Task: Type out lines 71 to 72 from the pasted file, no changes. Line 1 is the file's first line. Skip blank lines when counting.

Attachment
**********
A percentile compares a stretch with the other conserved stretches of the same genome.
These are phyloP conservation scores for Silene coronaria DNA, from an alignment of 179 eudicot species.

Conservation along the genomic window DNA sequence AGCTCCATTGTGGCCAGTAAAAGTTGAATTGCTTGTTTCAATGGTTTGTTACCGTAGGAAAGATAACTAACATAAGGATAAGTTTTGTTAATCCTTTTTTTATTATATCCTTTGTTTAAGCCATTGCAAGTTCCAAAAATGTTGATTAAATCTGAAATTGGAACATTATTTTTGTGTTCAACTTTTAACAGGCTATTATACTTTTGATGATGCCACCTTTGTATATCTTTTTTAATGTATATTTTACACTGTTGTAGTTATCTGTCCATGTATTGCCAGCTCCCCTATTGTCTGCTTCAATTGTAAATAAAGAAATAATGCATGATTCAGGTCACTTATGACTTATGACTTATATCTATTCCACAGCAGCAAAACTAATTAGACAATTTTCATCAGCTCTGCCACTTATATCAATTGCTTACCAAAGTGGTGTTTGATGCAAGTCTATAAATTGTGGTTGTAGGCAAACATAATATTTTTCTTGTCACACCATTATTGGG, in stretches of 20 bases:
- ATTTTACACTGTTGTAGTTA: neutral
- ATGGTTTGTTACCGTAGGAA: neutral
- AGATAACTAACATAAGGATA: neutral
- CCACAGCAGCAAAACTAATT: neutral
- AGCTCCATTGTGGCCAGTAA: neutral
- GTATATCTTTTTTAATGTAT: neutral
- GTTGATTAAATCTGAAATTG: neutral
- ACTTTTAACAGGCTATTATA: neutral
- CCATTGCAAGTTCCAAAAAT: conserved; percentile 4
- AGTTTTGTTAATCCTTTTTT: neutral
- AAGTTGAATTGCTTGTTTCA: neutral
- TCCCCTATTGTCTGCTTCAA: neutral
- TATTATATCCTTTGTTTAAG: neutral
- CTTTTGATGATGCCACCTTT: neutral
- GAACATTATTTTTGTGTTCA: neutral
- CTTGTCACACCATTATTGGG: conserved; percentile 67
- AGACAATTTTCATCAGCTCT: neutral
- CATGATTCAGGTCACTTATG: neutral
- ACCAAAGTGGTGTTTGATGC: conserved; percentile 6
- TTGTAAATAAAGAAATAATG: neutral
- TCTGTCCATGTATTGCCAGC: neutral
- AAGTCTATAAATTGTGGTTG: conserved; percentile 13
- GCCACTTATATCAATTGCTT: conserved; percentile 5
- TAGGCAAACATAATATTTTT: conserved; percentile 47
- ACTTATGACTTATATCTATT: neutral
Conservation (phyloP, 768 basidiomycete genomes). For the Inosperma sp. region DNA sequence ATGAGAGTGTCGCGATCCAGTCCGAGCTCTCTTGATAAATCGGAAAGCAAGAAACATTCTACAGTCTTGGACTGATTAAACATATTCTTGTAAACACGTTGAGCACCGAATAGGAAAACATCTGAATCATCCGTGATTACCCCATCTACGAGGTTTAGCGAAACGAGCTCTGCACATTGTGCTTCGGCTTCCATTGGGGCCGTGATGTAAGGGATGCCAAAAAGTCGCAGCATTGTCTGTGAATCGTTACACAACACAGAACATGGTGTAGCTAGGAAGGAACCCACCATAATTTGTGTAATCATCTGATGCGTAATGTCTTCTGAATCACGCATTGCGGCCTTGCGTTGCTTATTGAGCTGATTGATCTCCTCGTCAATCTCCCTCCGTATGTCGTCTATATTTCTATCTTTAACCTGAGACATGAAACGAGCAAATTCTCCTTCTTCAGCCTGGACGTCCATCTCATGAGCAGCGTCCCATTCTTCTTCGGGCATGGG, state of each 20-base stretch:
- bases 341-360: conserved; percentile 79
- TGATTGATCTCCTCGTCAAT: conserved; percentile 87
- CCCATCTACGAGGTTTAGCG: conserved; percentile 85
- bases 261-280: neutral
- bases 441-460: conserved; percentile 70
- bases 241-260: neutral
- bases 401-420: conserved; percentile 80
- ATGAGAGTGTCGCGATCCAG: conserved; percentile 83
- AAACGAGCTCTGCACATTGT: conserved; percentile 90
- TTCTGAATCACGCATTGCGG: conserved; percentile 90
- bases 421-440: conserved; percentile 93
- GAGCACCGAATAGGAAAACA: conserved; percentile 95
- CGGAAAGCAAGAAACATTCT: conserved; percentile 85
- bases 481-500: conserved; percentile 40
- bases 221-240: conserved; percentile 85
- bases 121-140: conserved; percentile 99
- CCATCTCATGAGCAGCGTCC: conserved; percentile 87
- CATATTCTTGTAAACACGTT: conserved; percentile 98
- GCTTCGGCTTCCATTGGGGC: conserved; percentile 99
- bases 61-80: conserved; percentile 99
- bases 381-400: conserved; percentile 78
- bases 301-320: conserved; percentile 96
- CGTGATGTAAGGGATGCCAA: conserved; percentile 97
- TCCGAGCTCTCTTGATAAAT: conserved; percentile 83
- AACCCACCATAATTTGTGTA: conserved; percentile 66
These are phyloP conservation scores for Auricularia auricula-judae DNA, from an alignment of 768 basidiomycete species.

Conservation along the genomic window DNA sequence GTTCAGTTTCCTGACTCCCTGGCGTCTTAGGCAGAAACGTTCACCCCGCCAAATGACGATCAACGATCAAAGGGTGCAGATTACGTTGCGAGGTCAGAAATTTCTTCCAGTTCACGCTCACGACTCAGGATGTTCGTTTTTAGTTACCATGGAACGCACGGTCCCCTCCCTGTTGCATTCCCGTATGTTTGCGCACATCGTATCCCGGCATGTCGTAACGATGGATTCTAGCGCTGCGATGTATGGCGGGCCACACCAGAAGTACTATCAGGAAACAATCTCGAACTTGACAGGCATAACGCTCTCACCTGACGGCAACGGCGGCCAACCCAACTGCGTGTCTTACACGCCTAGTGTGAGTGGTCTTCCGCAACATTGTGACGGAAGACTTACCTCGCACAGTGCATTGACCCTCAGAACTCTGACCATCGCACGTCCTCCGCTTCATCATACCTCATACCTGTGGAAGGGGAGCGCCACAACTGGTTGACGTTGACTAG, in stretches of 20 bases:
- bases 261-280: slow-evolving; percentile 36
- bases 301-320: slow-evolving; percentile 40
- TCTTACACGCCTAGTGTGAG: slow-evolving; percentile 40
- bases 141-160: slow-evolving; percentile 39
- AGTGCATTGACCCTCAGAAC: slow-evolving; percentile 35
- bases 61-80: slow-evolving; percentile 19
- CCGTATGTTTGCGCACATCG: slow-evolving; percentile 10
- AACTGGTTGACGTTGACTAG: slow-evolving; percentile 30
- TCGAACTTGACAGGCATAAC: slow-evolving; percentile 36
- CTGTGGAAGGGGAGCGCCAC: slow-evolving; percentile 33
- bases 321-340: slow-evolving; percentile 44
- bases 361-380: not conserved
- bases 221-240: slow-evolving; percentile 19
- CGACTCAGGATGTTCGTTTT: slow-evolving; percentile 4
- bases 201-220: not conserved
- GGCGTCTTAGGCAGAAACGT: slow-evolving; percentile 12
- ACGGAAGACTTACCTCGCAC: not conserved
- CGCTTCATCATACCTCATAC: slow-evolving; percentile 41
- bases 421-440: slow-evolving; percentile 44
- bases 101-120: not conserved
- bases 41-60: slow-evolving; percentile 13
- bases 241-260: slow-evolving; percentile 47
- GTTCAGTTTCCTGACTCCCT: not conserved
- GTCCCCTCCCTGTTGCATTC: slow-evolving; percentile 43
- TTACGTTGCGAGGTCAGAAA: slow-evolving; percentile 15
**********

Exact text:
- bases 201-220: not conserved
- GGCGTCTTAGGCAGAAACGT: slow-evolving; percentile 12